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Books Books 1 - 10 of 180 on Be innocent of the knowledge , dearest chuck , Till thou applaud the deed. — Come,....
" Be innocent of the knowledge , dearest chuck , Till thou applaud the deed. — Come, seeling night, Scarf up the tender eye of pitiful day; And with thy bloody and invisible hand Cancel and tear to pieces that great bond Which keeps me pale! "
An analytical inquiry into the principles of taste - Page 352
by Richard Payne Knight - 1805
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Macbeth, from the text of S. Johnson and G. Steevens, revised

William Shakespeare - 1784
...rung night's yawning peal, there shall be done deed of dreadful note. Lady. What's to be done ? Mac. Be innocent of the knowledge, dearest chuck*, 'Till thou applaud the deed. 'Come, seeling night, Skarf up the tender eye of pitiful day ; And, with thy blocdy and invisible hand,...
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Macbeth. King John

William Shakespeare - 1788
...rung night's yawning peal, there shall be done A deed of dreadful note. Lady. What's to be done ? Mac. Be innocent of the knowledge, dearest chuck, 'Till thou applaud the deed. Come, seeling night, Skarf up the tender eye of pitiful day ; And, with thy bloody and invisible hand,...
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The Port Folio

Philadelphia (Pa.) - 1814
...indicate that, in her husband's opinion at least, she was not callous to the inflictions $f remorse:-— " Be innocent of the knowledge, dearest chuck, Till thou applaud the deed." But if her husband's opinion were insufficient, we have ample evidence of her susceptibility to the...
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The Plays of William Shakespeare, Volume 3

William Shakespeare - 1803
...night's yawning peal, there shall be done A deed of dreadful note. Lady M. What's to be done? Mac. Be innocent of the knowledge, dearest chuck, Till thou applaud the deed. Come, seeling night, Skarf up the tender eye of pitiful day; And, with thy bloody and invisible hand,...
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The Plays of William Shakespeare : Accurately Printed from the ..., Volume 4

William Shakespeare - 1805
...night's yawning peal, there shall be done A deed of dreadful note. Lady M. What's to be done ? Macb. Be innocent of the knowledge, dearest chuck, Till thou applaud the deed. Come, seeling night,6 Skarf up the tender eye of pitiful day; And, with thy bloody and invisible hand,...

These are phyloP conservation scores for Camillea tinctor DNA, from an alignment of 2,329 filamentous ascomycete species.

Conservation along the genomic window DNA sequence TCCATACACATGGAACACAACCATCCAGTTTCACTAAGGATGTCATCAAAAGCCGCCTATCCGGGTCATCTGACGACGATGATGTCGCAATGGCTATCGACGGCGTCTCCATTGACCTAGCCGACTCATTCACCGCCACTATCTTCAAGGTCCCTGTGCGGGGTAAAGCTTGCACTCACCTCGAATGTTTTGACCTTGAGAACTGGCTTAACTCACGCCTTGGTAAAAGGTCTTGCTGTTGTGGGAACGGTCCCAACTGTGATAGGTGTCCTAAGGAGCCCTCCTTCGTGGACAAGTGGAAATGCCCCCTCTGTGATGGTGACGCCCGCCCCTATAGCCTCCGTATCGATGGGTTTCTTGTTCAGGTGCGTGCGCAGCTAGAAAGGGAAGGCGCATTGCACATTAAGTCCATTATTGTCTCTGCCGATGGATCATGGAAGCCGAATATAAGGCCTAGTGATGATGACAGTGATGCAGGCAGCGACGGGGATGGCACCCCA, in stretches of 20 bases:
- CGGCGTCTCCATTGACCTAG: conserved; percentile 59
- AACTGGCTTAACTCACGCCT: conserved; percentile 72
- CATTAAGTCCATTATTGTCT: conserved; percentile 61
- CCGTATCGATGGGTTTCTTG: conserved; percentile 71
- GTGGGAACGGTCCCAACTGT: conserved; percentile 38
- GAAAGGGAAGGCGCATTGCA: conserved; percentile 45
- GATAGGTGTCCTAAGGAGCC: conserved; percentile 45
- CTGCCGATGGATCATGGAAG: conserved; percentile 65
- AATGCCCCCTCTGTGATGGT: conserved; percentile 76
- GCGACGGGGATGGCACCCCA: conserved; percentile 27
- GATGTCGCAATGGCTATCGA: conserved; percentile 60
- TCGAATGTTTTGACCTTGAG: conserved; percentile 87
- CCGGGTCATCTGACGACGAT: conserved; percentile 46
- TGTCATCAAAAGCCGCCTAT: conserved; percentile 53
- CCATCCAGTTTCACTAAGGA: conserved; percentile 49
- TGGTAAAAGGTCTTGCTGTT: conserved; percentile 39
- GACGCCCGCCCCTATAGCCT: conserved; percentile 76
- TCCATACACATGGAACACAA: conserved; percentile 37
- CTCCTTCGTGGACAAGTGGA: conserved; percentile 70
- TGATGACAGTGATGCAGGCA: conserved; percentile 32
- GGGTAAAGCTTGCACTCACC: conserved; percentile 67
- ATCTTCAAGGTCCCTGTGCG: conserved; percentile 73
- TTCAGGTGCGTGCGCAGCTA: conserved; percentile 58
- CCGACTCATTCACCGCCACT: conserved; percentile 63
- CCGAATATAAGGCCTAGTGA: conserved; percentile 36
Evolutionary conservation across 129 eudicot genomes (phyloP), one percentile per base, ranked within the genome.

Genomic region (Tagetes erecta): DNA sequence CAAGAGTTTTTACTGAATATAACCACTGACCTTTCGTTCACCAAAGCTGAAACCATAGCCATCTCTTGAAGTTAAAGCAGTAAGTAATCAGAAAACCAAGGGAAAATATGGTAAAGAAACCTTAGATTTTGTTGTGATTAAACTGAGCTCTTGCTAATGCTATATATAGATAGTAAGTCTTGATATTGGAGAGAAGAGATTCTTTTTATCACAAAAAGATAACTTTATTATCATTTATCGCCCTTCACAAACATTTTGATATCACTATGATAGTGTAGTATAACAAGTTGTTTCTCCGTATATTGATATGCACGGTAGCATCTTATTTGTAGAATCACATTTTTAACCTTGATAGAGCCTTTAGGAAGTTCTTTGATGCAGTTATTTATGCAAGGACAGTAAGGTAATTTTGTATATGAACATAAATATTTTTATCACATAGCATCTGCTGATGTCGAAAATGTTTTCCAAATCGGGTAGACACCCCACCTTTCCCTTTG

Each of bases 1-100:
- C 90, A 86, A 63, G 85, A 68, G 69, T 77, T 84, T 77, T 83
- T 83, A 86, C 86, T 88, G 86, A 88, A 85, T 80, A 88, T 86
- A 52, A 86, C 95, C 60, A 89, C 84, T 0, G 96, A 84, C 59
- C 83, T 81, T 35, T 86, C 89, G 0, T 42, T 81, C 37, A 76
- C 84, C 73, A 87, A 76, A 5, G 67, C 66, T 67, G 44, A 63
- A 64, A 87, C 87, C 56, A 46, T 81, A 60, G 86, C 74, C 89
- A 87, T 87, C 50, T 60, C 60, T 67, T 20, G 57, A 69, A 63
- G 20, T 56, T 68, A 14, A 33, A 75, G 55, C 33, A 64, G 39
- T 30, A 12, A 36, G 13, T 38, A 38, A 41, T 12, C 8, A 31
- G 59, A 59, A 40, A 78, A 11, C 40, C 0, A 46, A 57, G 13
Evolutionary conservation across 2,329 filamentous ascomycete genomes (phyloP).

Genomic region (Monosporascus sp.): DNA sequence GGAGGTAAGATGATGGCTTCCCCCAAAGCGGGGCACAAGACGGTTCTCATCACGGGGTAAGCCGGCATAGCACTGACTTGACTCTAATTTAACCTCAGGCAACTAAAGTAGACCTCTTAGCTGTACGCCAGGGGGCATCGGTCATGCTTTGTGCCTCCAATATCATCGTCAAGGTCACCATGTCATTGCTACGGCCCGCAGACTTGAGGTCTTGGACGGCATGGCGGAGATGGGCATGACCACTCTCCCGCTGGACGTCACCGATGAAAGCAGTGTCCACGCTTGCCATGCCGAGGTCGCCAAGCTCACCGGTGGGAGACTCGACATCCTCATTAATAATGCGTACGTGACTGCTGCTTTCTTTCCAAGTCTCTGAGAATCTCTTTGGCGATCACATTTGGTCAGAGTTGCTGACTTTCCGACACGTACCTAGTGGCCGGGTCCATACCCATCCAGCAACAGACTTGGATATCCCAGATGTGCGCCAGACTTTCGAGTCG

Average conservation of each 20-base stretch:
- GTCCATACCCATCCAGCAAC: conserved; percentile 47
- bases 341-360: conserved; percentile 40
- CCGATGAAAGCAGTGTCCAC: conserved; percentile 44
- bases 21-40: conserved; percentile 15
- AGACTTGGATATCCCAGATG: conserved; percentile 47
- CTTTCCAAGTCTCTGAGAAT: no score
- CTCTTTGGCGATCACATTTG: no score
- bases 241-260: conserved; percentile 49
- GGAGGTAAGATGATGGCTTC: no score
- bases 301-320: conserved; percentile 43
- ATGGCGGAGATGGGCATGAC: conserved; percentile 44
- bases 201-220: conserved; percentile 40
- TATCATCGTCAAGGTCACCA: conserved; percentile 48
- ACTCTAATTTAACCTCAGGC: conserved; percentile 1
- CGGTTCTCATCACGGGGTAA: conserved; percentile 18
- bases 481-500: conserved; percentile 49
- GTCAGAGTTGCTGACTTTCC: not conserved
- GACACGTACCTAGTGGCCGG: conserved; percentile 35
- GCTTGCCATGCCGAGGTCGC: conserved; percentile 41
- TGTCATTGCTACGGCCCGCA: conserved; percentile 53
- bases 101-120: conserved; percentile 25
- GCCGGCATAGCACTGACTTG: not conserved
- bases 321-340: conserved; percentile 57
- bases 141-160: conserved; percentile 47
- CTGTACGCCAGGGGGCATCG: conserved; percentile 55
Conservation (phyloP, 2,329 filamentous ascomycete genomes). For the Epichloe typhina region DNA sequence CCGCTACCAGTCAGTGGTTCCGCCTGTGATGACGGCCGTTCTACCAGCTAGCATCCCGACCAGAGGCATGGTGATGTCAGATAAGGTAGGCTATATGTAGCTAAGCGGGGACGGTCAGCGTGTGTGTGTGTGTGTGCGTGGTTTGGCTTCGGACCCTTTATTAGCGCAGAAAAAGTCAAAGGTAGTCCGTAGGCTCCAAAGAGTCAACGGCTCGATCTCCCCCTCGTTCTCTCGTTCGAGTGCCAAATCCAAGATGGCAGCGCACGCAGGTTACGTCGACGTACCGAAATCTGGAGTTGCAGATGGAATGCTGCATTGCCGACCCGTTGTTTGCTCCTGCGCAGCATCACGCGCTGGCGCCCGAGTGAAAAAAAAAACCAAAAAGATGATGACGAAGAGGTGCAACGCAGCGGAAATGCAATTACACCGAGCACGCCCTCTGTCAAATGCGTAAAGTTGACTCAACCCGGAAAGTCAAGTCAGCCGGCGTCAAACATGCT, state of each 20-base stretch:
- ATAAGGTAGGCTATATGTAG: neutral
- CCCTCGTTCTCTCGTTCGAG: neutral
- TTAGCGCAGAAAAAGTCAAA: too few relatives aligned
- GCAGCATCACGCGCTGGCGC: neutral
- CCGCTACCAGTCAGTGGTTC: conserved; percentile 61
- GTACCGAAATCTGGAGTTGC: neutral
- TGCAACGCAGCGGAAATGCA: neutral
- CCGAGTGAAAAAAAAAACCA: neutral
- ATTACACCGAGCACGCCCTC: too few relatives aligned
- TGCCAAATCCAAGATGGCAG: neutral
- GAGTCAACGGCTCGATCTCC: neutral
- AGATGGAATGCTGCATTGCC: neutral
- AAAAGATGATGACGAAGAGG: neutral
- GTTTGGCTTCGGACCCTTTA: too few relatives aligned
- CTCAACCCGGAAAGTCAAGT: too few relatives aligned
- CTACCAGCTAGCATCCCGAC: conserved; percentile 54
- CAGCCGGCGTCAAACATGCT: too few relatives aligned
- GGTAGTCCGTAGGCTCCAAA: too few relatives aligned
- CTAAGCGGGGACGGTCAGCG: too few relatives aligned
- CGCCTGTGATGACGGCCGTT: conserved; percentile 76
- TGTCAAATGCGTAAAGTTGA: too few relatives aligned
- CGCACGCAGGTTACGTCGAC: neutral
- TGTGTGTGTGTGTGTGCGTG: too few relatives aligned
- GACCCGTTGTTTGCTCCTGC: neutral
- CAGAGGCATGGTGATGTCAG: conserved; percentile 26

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The plays of William Shakspeare, pr. from the text of the corrected copy ...

William Shakespeare - 1805
...night's yawning peal, there shall be done A deed of dreadful note. Lady M. What's to be done ? Macb. Be innocent of the knowledge, dearest chuck, Till thou applaud the deed. Come, seeling night,8 Skarf up the tender eye of pitiful day ; And, with thy bloody and invisible hand,...
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The plays of William Shakspeare, with the corrections and illustr. of ...

William Shakespeare - 1806
...he same) may have heen supposed so to do. A deed of dreadful note. Lady M. What 's to he done? Mach. Be innocent of the knowledge, dearest chuck* Till thou applaud the deed. Come, seeling night,1 Thus, in Hamlet, the Priest says of Ophelia: " Shwds, flints, and pehhles, should...
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Macbeth. King John. King Richard II.-v. 2. King Henry IV. King Henry V.-v. 3 ...

William Shakespeare - 1807
...night's yawning peal, there shall be done A deed of dreadful note. Lady M. What's to be done ? Macb. Be innocent of the knowledge, dearest chuck, Till thou applaud the deed. Come, seeling night, Skarf up the tender eye of pitiful day ; And, wilh thy bloody and invisible hand,...
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The British Theatre; Or, A Collection of Plays: Which are Acted at the ...

Mrs. Inchbald - English drama - 1808
...rung night's yawning peal, there shall be done A deed of dreadful note. Lady. What's to be done? Macb. Be innocent of the knowledge, dearest chuck, Till thou applaud the deed. — Come, seeling night, Skarf up the tender eye of pitiful day; And, with thy bloody and invisible...
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King Lear: A Tragedy in Five Acts, Volume 4

William Shakespeare, Nahum Tate, Mrs. Inchbald - Aging parents - 1808 - 78 pages
...rung night's yawning peal, there shall be done A deed of dreadful note. Lady. What's to be done? Macb. Be innocent of the knowledge, dearest chuck, Till thou applaud the deed. — Come, seeling night, Skarf up the tender eye of pitiful day; And, with thy bloody and invisible...
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